Quintrex ‘Blade’ Hulls Boat Test

Quintrex introduces a new standard for bluewater tinnies

Quintrex Blade Boat Test

Boat Test Quintrex ‘Blade’ Hulls: A SHARPER BLADE
Author and photography: Warren Steptoe

This boat test ran in ISSUE 88 of BlueWater magazine – Nov-Dec 2011

For the complete feature, including all photos and information captions, you can purchase back-issues here

In Australia, the smaller boat market shows a preference for aluminium hulls. However, that changes when the boat is purchased specifically for offshore fishing. There is sound reasoning for this. Tinnies do stand up well to abuse on rough roads and typically sub-standard launching facilities. But out on the bluewater, fibreglass is often a better choice because the relatively sophisticated hull shapes of ’glass boats make them more comfortable to travel in and fish from on the open ocean.

This does leave those bluewater anglers faced with bad roads and other hazards in something of a quandary. Do they choose a boat to suit towing and launching conditions, or do they opt for a boat tailored to open-sea conditions where a curvaceous and weighty ’glass boat is often … well, nicer!

Local Alternative

One of Australia’s best solutions, for some years now, has been offered by Quintrex. They have a proprietary process to stretch aluminium sheet, forming hull shapes considerably more sophisticated than other aluminium brands. The result is a hull with more of what I like to call ‘seakindliness’. They initially used this process to create the characteristic Quintrex flared bow, but in 2000 they also began stretch-forming the hull’s bottom sheets to create a variable deadrise hull they called ‘Millennium’ (for obvious reasons).

Quintrex’s stretch-formed variable deadrise hull revolutionised the perception of aluminium hulls as rough-riding noisy boats – a view that persists among competing brands. Quintrex’s enclosed water boats (in particular the deservedly legendary ‘Hornet’ range,) have been clear class-leaders ever since. Their offshore hulls, however, faced firmly entrenched opposition from ’glass hulls, which despite Quintrex’s best efforts, generally maintain their superior seakindliness to dominate the bluewater fishing scene.

To claw back some of the market, and to celebrate their 40th anniversary in 2008, Quintrex introduced a ‘Vee Flare’ variation of the Millennium hull to their bluewater fishing models. This extended the steeper deadrise achieved by those stretch-formed bottom sheets further aft. It resulted in a clear step forward in seakindliness comparative to ’glass hulls of similar size. For the first time, Vee Flare hulls compared reasonably well with all but the very best fibreglass offshore fishing boats. From that point forward, bluewater anglers faced with bad roads and bad ramps could take advantage of aluminium’s ability to shrug off such abuse without getting badly beaten up every time the wind blew over five knots. Which, of course, it seems to do every time we plan to fish offshore!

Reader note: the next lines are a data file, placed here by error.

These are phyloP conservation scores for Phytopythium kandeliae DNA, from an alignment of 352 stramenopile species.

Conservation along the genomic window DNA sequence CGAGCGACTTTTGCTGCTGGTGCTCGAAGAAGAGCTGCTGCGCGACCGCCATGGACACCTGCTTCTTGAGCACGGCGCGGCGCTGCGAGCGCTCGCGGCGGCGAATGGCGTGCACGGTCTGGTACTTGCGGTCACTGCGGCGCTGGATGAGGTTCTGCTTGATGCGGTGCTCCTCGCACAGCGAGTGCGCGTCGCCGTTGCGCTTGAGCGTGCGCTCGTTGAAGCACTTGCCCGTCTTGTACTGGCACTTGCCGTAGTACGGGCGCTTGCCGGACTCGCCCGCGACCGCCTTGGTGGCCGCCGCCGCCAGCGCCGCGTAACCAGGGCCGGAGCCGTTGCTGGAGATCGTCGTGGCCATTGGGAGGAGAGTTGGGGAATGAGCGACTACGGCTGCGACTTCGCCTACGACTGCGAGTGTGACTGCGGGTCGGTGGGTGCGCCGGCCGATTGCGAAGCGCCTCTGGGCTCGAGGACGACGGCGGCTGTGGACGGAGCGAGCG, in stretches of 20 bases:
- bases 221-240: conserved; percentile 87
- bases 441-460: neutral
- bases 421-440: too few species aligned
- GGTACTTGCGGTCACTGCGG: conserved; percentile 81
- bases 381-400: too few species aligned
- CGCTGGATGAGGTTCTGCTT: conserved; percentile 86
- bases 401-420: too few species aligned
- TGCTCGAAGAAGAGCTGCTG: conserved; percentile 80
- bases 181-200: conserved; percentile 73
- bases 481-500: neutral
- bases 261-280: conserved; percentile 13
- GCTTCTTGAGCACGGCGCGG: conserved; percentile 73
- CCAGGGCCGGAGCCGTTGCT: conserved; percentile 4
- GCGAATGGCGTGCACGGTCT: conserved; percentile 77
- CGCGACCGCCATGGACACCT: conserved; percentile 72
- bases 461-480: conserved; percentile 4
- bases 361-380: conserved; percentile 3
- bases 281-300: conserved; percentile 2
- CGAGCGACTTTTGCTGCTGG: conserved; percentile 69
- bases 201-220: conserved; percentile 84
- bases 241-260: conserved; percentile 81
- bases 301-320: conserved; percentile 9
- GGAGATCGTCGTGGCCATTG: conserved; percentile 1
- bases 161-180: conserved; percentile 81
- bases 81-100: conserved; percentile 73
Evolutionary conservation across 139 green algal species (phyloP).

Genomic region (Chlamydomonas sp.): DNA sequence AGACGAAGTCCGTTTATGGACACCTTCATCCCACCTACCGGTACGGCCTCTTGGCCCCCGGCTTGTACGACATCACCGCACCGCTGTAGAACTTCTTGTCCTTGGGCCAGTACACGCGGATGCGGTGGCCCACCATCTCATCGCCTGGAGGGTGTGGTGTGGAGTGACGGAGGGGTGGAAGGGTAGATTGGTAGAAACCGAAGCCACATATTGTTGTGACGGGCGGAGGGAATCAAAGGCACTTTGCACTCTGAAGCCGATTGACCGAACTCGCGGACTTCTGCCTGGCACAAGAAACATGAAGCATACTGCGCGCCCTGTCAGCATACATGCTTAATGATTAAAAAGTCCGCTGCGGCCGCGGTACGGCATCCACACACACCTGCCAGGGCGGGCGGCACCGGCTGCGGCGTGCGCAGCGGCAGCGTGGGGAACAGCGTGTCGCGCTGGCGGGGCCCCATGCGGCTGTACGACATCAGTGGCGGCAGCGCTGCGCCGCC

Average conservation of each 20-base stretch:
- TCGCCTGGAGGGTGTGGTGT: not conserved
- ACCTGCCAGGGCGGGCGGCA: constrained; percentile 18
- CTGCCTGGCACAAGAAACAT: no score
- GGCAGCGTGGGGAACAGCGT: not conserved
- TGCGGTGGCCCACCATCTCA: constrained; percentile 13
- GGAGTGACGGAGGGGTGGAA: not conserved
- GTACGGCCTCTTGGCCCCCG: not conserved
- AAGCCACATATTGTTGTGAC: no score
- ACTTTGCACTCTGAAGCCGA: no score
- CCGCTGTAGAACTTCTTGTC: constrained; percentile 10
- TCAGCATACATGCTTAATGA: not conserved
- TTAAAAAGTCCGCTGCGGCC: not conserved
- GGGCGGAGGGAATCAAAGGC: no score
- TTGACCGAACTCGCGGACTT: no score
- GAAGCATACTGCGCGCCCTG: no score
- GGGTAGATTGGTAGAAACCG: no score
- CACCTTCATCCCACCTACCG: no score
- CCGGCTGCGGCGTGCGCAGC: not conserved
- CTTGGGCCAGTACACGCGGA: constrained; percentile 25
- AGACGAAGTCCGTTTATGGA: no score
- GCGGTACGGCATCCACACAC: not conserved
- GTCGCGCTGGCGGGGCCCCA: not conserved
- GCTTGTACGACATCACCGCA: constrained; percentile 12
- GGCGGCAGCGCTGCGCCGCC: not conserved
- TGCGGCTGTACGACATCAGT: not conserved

New Millenium

For 2011, Quintrex introduced the next generation of Millennium to their bluewater hull range. They have named it the ‘Blade’. Blade hulls feature an extensive reworking of the bottom shape and are available only in hulls larger than six metres. These are Quintrex’s 610 (6.1m), 650 (6.5m), and 690 (6.9m) hulls, which include the Freedom Sport (bowrider), Spirit (cuddy cabin) and Legend (centre console) models.

After first testing the Blade hulls at their launch, I was satisfied that, in terms of a soft ride, Blade represents a profound step forward. Without the benefit of side-by-side testing it’s difficult to make an accurate comparison between a Blade hull and its fibreglass competitors. But after spending time in several different Blade-hulled boats, notably the 610 and 650 Spirit cuddy models, my gut feeling is that Blade still hasn’t quite reached the heights of equivalent Signature and Cruise Craft hulls, for example. And they are certainly no match for the best American hulls of similar size.

However, having offered an opinion that Blade-hulled boats aren’t quite up there with ‘the best of ’em’, I should also say that there are plenty of 6m to 6.5m ’glass hulls from lesser brands that these new Quintrex boats compare favourably against. Of course, with any boat, it is the overall suitability that is important. The on-water abilities of this new Quintrex hull, combined with the toughness of aluminium, are what will make these boats winners.

Testing Conditions

These opinions were formed after a day when wind against a falling tide had the Gold Coast Seaway standing up in conditions sufficient to test the presence – or lack – of any hull’s soft riding characteristics. And as for how the Blade hulls handle big-swell conditions, there came an opportunity for a whopper ferry-wake broach test. Jamming a boat between a pair of metre-and-a-half wake waves, then pulling the throttle back until it starts surfing, tends to quickly reveal a variety of undesirable idiosyncrasies in most craft. After several attempts, I couldn’t get the new Blade hull to exhibit any nasty habits at all. So it passed that test with flying colours!